David's Toe

Often when I think of a new project or idea, and I begin to pursue it, people ask me for a roadmap. I'll be at a loss for words to explain certain details, or answer certain questions because I frankly don't know, I haven't gotten to that part yet. And then I'll be asked how it is that I can be sure I'm going to accomplish something, or exactly what it is I'm envisioning. These days I tell them it's a toe, along with the following analogy:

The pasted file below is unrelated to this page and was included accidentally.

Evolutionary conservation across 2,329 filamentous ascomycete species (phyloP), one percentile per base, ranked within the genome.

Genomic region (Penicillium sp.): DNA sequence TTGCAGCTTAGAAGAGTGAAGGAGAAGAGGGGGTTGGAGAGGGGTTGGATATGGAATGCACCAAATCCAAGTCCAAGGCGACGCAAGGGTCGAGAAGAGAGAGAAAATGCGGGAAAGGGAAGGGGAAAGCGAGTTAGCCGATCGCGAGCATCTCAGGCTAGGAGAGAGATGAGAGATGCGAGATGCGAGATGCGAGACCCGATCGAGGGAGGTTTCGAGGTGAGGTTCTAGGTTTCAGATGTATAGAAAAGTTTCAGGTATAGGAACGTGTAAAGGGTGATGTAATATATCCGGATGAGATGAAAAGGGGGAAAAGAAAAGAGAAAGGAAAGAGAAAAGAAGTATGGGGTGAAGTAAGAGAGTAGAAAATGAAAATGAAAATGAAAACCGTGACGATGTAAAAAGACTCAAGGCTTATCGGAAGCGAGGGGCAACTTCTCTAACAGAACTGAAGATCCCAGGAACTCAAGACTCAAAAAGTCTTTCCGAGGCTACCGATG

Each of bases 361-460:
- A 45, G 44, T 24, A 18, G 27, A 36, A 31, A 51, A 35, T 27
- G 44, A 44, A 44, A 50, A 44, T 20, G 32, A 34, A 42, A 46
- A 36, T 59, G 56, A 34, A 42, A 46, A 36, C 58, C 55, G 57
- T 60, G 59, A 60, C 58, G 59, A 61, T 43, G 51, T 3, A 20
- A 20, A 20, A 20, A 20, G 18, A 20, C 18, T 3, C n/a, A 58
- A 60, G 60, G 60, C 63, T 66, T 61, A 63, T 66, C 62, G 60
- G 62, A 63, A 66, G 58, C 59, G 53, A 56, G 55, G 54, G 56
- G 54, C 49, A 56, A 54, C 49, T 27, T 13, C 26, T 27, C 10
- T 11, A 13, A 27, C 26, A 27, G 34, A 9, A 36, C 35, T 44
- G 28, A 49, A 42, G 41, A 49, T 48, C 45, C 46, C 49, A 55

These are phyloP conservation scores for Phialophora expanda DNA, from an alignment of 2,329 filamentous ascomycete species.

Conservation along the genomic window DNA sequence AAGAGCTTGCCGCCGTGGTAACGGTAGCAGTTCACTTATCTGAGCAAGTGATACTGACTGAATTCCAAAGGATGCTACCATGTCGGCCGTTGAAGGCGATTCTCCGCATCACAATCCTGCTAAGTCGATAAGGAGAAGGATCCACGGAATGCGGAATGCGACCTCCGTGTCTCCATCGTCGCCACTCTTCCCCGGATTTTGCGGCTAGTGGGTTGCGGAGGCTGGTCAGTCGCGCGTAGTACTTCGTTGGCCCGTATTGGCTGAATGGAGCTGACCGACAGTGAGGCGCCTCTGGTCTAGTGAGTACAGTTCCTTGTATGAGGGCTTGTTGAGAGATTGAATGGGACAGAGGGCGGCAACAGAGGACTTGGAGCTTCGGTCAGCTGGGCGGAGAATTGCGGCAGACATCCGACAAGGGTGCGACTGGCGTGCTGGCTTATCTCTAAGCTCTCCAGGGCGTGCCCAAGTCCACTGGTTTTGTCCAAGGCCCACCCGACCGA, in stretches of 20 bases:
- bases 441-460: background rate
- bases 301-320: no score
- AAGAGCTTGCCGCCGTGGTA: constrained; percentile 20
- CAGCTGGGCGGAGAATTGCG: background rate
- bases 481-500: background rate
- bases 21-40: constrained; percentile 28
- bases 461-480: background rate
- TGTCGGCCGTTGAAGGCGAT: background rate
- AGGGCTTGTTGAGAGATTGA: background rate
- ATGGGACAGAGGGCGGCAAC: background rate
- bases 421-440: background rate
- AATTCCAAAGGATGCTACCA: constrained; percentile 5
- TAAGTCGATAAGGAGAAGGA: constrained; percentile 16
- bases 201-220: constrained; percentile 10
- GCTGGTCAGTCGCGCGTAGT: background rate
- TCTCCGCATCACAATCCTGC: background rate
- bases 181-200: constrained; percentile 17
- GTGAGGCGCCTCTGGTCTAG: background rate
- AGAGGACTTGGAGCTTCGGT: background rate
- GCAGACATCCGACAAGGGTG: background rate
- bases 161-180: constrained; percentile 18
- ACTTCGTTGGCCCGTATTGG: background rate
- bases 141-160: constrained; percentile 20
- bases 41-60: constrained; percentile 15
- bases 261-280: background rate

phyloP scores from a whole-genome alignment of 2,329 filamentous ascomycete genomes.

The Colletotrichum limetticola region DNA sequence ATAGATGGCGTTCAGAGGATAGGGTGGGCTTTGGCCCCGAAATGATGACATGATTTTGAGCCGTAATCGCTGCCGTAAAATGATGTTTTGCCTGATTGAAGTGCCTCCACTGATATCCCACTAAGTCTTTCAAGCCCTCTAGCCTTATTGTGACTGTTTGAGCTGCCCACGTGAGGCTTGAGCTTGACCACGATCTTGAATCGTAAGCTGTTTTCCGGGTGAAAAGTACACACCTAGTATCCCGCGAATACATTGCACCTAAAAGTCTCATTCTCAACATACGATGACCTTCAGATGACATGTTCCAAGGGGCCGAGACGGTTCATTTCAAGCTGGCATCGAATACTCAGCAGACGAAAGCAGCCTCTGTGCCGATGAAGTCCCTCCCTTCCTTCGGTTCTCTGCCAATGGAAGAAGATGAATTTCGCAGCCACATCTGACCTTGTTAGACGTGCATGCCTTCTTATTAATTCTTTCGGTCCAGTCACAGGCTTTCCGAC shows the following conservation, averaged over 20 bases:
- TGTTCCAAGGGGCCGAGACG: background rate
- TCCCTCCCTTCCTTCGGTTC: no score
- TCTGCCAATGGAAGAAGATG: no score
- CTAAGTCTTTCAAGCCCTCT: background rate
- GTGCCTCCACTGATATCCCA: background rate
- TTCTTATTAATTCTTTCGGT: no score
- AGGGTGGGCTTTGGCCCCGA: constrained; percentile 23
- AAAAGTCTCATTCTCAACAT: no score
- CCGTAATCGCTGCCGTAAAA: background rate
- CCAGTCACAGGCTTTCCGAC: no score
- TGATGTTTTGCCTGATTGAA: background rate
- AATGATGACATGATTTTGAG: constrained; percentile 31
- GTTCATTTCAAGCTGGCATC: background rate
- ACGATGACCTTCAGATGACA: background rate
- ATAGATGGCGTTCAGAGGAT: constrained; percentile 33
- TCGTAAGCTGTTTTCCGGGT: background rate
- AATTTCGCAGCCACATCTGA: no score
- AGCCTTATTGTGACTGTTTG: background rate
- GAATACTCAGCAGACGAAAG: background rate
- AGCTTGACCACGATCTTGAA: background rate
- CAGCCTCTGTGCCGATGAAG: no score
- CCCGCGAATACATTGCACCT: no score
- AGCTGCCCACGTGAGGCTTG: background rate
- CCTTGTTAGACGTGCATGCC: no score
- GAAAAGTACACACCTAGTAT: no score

Sometimes very good ideas come in fragments, a piece of a beautiful aesthetic or the key concept in a novel way of looking at a problem. You get this fragment, but you don't get the rest of it, at least not right away. You have to extrapolate from the fragment to get the completed work. The metaphor I use for this is a big toe on the statue of David. Often ideas come to me at first as this crystalline, beautifully structured toe. And I know that this toe is the start of a great statue, but it's just a toe. You have to dig at the marble, imagine other things, and slowly sort of build the statue from this one small inspiration. It's reasonable to ask "Can you really build an entire statue just from one of its toes?, and if it's the right toe the answer is quite often yes. Sometimes a fragment like that comes to you so clearly, and has tendrils digging out to so many other potential connections in your brain that once you have it the feet, legs, chest, arms, face, begin to easily reveal themselves to your gaze. And the more you work out about this toe and how it fits into the statue, the easier that statue becomes to design. Creativity is much easier when the search space is narrowed, and it starts with the toe.